Climate stress has been found to be generated by changes in the environment, as opposed to the regular stresses caused by activities within that environment. Climate stressors are typically not evident in day to day life but do have indirect impacts upon one’s physical and mental capacities. Studies on the effects of climate stressors indicate that they do have impacts upon one’s behavior, moods, lifestyle, cognitive function, physical health and/or psychological well being. Climate change in coastal areas is associated much with flooding, SLR, land inundation, storms, cyclones etc. In present times, Indian coasts are confronted with problems of increasing human pressures which is causing overexploitation of coastal resources. Human activities such as dumping of industrial and toxic wastes, oil spills and leaks have all caused substantial damage to coastal ecosystems of many of the Indian coastal zones. Coping with and adapting to climate stress are therefore issues of concern for experts worldwide.

1.4. Behavioral Adaptation

Behavioral adaptation is an adjustment in individual, group and institutional behavior in order to reduce society’s vulnerabilities to climate (Pielke, 1998). It involves adjustments to decrease the vulnerability of communities, regions, and nations to climate variability and change and in promoting sustainable development (IPCC 2001). As a result of anthropogenic/Socio-economic factors, Indian Coastal population is currently facing great pressure in the form of cumulative environment degradation driven by population expansion, urbanization, industrial development, environmental unfriendly life style, attitudinal changes and unsustainable growth. Coastal population can better deal with such a situation by way of behavioral adaptation which would enable them to bring certain changes in processes, practices and structures so as to moderate potential damages or to benefit from opportunities associated with climate change.

1.5.Subjective Well Being

SWB is ‘a broad category of phenomena that includes people’s emotional responses, domain satisfactions, and global judgments of life satisfaction’ (Diener et al., 1999). Specifically, reported SWB consists of two distinctive components (Diener, 1994): an affective part, which refers to both the presence of positive affect (PA) and the absence of negative affect (NA), and a cognitive part. The affective part is a hedonic evaluation guided by emotions and feelings, while the cognitive part is an information-based appraisal of one’s life for which people judge the extent to which their life so far measures up to their expectations and resembles their envisioned ‘ideal’ life. Climate change induced coastal stress ought to have negative impacts on the SWB of people in view of the present ongoing changes taking place along with the perceived threats in future. As a result, this would definitely alter the affective and cognitive dimensions of one’s personality. There is much probability that the positive affect gets replaced with negative affect. The cognitive part too can not remain unaltered in changing climate scenario. People’s information processing with regard to climate change gets influenced with the numerous information they encounter through internet, books, media and so on. As a result, it is a matter to be studied that how the subjective well being gets altered and in what ways when confronted to climate change issues.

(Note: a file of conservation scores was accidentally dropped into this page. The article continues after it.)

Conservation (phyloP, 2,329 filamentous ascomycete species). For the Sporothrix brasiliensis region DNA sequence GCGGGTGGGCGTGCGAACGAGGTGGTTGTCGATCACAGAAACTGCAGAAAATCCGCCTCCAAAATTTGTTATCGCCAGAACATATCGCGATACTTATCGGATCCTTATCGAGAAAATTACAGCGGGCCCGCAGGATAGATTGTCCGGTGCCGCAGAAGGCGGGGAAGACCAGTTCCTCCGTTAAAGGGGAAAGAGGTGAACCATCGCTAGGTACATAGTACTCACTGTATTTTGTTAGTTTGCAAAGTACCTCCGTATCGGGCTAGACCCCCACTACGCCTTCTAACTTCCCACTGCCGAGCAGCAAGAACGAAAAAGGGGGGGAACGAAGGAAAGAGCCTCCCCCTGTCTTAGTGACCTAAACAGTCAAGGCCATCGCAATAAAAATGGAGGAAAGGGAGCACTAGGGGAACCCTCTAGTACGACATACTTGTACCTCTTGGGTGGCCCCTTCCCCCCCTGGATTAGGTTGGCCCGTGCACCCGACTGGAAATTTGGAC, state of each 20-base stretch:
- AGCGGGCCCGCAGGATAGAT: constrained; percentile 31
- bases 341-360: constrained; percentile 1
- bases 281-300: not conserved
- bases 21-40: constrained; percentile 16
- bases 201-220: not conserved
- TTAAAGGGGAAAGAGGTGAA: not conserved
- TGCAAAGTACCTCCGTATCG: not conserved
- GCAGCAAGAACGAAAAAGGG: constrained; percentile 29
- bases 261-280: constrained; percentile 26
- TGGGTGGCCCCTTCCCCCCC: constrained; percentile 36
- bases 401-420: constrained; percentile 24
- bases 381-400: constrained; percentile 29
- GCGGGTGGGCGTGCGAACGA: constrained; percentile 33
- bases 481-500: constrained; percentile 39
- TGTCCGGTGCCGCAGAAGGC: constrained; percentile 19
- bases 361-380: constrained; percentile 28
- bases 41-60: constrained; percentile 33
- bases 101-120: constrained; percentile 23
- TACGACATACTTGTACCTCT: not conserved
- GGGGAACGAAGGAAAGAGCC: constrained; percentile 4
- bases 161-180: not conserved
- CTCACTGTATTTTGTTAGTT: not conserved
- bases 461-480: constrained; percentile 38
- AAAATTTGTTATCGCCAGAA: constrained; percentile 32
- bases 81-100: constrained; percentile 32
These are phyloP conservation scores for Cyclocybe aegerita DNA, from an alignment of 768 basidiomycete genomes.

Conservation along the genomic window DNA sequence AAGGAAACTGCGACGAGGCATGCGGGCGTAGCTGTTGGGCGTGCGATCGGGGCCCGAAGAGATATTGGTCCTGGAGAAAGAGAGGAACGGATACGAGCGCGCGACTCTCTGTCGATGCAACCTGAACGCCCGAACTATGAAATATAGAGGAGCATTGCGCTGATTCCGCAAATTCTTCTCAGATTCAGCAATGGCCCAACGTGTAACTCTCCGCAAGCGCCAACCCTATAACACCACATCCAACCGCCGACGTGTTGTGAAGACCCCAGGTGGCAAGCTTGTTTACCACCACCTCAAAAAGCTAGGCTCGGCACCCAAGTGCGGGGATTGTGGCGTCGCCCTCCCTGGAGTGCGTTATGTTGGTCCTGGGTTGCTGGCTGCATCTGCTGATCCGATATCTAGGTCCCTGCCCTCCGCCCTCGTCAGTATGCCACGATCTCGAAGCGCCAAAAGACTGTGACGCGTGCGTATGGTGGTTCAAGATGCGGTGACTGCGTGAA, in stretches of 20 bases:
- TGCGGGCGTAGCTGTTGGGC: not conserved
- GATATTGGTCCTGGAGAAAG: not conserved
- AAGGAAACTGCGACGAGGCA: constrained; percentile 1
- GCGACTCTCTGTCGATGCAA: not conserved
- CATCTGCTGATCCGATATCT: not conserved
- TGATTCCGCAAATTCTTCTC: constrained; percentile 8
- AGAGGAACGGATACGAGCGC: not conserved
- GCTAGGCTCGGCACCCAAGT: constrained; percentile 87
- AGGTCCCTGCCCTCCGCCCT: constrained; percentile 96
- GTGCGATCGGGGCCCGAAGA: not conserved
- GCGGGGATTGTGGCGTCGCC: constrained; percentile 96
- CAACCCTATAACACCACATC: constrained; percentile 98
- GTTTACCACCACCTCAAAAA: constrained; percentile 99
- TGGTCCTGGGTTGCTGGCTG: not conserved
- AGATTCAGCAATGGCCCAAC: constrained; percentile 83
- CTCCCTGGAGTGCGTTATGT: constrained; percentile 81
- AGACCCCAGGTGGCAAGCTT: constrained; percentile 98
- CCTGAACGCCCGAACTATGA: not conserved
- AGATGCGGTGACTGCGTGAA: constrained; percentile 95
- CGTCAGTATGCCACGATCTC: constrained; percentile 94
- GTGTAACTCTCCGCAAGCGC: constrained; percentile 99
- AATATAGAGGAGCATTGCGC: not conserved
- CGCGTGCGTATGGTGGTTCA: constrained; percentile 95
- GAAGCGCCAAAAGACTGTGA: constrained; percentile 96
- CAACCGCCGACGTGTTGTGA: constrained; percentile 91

1.6. Climate Change and Human Behavior

There is predominant evidence that causes of global climate change are anthropogenic: the result of human behavior. However, it is less widely recognized that the solutions are also rooted in human behavior. Effective solutions must draw on a broader understanding of social systems and human behavior (Karen Ehrhardt-Martinez, 2007). Human behavior (B) and his interaction with environment (E) can best be explained by the following equation (Lewin, 1951): B = f (P X E). The equation suggests that behavior is a function of person, environment and interaction between the two. Hence, any change in the environment brings changes in a person’s behavior as well. Albrecht et. al (2007) predicts that physical and mental illness related to the environment will increase dramatically.